// Intel 82574L NICs: network hangs / ASPM Bug / e1000 driver

A few days ago, I ran into an ugly bug on different Scientific Linux 6.3 hosts (therefore this should also affect RHEL 6.3 and CentOS 6.3). The network hangs while the system itself is up, running and responsive. “Just” no network. Restarting the affected network interfaces is not enough, only a complete reboot brings the Intel 82574L-based network cards back to life (those NICs are onBoard on the Supermicro X9SCM-F and X8SIL mainboards of the affected hosts, so I can't simply change them). The logs showed entries like the following:

Jan 24 09:52:35 host2 kernel: WARNING: at net/sched/sch_generic.c:261 dev_watchdog+0x26d/0x280() (Not tainted)
Jan 24 09:52:35 host2 kernel: Hardware name: X9SCL/X9SCM
Jan 24 09:52:35 host2 kernel: NETDEV WATCHDOG: eth1 (e1000e): transmit queue 0 timed out
Jan 24 09:52:35 host2 kernel: Modules linked in: fuse autofs4 sunrpc vboxpci(U) vboxnetadp(U) vboxnetflt(U) vboxdrv(U) cpufreq_ondemand acpi_cpufreq freq_table mperf ipt_REJECT nf_conntrack_ipv4 nf_defrag_ipv4 iptable_filter ip_tables ip6t_REJECT nf_conntrack_ipv6 nf_defrag_ipv6 xt_state nf_conntrack ip6table_filter ip6_tables ipv6 ext3 jbd uinput raid1 sg microcode i2c_i801 i2c_core iTCO_wdt iTCO_vendor_support shpchp e1000e ext4 mbcache jbd2 fpu aesni_intel cryptd aes_x86_64 aes_generic xts gf128mul dm_crypt raid10 sd_mod crc_t10dif ahci video output dm_mirror dm_region_hash dm_log dm_mod [last unloaded: scsi_wait_scan]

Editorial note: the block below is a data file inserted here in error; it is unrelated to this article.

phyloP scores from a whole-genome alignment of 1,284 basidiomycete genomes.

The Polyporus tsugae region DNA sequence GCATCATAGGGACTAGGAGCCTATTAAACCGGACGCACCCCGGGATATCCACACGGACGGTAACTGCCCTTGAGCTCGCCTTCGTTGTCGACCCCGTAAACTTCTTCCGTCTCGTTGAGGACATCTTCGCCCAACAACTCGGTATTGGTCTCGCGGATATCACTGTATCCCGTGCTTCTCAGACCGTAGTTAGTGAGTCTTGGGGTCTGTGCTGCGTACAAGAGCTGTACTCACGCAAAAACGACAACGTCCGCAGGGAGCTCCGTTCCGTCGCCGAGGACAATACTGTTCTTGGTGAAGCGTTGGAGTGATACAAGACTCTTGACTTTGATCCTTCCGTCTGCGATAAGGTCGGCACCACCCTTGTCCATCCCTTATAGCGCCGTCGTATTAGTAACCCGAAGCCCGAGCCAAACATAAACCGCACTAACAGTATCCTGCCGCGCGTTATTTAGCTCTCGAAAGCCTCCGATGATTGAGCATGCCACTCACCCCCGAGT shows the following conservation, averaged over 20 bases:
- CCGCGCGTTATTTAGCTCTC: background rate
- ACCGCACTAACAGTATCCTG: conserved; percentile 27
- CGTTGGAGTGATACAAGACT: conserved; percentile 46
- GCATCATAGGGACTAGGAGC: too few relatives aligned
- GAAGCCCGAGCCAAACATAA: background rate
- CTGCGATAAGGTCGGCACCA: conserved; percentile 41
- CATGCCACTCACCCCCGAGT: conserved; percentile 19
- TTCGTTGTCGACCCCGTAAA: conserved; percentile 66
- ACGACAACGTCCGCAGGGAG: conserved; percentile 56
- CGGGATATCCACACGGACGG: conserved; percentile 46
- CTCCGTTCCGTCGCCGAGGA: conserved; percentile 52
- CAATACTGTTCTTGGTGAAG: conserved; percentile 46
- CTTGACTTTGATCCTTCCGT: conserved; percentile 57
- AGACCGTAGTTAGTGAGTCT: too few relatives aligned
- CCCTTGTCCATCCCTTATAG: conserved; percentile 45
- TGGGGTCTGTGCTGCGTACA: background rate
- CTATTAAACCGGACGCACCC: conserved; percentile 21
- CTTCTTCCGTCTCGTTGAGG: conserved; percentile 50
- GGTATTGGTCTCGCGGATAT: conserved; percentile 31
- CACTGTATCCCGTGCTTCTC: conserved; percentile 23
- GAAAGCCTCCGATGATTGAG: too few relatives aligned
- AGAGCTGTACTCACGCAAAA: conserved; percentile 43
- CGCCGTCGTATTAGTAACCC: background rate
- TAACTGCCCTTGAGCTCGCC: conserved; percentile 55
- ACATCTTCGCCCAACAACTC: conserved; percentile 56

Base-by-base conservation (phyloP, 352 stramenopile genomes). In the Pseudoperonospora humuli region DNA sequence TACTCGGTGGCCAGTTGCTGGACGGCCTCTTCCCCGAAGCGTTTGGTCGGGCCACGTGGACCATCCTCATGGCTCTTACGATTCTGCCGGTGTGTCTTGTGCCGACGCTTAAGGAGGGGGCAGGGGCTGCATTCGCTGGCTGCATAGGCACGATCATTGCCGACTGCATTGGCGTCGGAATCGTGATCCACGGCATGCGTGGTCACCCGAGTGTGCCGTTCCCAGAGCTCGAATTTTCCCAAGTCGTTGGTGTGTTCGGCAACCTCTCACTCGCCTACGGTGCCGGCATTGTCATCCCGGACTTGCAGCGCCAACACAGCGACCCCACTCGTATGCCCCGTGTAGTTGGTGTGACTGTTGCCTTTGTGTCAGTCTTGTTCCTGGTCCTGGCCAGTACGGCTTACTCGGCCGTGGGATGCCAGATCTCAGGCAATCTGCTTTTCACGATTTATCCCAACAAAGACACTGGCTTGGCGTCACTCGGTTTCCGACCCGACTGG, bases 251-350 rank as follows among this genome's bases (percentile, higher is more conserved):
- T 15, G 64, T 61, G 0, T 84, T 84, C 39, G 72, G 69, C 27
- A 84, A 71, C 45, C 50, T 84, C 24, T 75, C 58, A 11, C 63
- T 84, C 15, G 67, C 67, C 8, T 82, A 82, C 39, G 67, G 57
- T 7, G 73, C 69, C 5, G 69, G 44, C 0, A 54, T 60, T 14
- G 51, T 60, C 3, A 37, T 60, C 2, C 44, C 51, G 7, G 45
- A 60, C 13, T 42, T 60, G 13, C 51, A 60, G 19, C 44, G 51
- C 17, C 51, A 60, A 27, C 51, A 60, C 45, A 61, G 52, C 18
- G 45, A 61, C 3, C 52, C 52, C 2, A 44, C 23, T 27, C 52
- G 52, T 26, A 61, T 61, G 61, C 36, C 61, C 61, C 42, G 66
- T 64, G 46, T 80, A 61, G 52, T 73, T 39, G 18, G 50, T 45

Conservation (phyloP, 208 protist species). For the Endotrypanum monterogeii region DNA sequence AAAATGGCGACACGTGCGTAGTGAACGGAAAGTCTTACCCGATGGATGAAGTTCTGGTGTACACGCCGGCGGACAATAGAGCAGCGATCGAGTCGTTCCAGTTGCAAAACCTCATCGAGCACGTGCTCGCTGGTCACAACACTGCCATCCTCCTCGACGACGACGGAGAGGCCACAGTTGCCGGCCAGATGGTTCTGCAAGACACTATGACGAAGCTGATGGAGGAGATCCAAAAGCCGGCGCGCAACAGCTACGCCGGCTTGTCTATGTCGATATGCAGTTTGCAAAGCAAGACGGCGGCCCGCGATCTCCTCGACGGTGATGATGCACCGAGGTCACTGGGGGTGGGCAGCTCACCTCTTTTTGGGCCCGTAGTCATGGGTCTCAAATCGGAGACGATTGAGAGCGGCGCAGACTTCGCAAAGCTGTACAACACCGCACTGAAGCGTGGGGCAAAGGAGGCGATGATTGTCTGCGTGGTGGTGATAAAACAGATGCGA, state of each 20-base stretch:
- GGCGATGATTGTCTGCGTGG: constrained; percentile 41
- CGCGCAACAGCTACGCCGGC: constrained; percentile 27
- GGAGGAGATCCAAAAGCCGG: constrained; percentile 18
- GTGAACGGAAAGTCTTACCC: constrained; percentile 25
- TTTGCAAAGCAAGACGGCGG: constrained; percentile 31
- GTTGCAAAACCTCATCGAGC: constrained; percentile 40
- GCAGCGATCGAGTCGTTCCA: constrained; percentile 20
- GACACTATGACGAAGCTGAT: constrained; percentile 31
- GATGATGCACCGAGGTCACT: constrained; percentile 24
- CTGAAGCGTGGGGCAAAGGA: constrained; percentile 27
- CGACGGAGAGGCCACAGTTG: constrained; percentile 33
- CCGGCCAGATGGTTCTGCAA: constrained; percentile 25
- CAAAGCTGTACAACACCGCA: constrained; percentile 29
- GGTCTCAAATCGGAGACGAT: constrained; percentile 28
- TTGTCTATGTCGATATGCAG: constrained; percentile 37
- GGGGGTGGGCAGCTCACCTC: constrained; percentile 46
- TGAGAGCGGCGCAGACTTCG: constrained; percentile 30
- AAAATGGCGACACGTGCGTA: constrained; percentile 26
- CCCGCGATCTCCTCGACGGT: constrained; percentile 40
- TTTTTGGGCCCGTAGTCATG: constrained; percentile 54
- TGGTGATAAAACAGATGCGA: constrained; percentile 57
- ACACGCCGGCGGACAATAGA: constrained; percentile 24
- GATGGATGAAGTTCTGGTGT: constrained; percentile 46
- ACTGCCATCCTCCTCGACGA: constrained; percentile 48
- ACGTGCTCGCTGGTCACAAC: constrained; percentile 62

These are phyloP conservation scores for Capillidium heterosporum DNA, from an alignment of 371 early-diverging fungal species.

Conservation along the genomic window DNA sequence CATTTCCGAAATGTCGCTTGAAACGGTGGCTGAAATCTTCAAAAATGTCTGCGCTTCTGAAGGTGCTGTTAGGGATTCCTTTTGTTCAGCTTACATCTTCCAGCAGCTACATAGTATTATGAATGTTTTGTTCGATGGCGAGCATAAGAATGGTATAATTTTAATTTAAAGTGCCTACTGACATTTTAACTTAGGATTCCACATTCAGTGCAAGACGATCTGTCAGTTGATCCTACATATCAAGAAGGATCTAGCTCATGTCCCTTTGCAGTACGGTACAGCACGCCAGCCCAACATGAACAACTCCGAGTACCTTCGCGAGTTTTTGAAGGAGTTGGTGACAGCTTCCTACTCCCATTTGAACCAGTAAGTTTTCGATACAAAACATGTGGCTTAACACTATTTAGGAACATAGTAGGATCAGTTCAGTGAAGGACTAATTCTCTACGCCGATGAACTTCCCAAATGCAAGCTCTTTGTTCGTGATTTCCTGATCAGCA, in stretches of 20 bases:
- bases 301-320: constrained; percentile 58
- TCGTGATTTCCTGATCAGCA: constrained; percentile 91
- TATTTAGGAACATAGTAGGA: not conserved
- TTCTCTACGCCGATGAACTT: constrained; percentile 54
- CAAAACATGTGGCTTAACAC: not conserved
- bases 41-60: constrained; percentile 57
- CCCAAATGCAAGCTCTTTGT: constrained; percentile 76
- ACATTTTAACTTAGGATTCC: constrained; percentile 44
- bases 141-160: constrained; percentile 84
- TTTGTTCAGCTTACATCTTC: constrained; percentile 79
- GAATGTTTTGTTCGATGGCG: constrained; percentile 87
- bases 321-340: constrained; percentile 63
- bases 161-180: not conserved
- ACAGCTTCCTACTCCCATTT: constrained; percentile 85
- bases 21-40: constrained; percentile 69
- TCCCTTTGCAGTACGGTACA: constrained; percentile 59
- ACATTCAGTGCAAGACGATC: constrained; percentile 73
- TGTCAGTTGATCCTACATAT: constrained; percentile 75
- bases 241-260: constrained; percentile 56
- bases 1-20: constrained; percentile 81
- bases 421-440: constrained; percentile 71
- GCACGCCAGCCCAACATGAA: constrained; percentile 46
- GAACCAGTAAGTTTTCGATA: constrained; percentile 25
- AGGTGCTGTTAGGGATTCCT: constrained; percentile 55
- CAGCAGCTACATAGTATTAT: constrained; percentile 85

Jan 24 09:52:35 host2 kernel: Pid: 0, comm: swapper Not tainted 2.6.32-279.19.1.el6.x86_64 #1
Jan 24 09:52:35 host2 kernel: Call Trace:
Jan 24 09:52:35 host2 kernel: <IRQ>  [<ffffffff8106a1e7>] ? warn_slowpath_common+0x87/0xc0
Jan 24 09:52:35 host2 kernel: [<ffffffff8101c0fa>] ? intel_pmu_enable_all+0xba/0x160
Jan 24 09:52:35 host2 kernel: [<ffffffff8106a2d6>] ? warn_slowpath_fmt+0x46/0x50
Jan 24 09:52:35 host2 kernel: [<ffffffff8144792d>] ? dev_watchdog+0x26d/0x280
Jan 24 09:52:35 host2 kernel: [<ffffffff814476c0>] ? dev_watchdog+0x0/0x280
Jan 24 09:52:35 host2 kernel: [<ffffffff8107d2c7>] ? run_timer_softirq+0x197/0x340
Jan 24 09:52:35 host2 kernel: [<ffffffff810a0910>] ? tick_sched_timer+0x0/0xc0
Jan 24 09:52:35 host2 kernel: [<ffffffff8102adad>] ? lapic_next_event+0x1d/0x30
Jan 24 09:52:35 host2 kernel: [<ffffffff81072991>] ? __do_softirq+0xc1/0x1e0
Jan 24 09:52:35 host2 kernel: [<ffffffff81095510>] ? hrtimer_interrupt+0x140/0x250
Jan 24 09:52:35 host2 kernel: [<ffffffff8100c1cc>] ? call_softirq+0x1c/0x30
Jan 24 09:52:35 host2 kernel: [<ffffffff8100de05>] ? do_softirq+0x65/0xa0
Jan 24 09:52:35 host2 kernel: [<ffffffff81072775>] ? irq_exit+0x85/0x90
Jan 24 09:52:35 host2 kernel: [<ffffffff814f1fa0>] ? smp_apic_timer_interrupt+0x70/0x9b
Jan 24 09:52:35 host2 kernel: [<ffffffff8100bb93>] ? apic_timer_interrupt+0x13/0x20
Jan 24 09:52:35 host2 kernel: <EOI>  [<ffffffff812ec17e>] ? acpi_idle_enter_c1+0xa3/0xc1
Jan 24 09:52:35 host2 kernel: [<ffffffff812ec15d>] ? acpi_idle_enter_c1+0x82/0xc1
Jan 24 09:52:35 host2 kernel: [<ffffffff813f6c67>] ? cpuidle_idle_call+0xa7/0x140
Jan 24 09:52:35 host2 kernel: [<ffffffff81009fc6>] ? cpu_idle+0xb6/0x110
Jan 24 09:52:35 host2 kernel: [<ffffffff814d109a>] ? rest_init+0x7a/0x80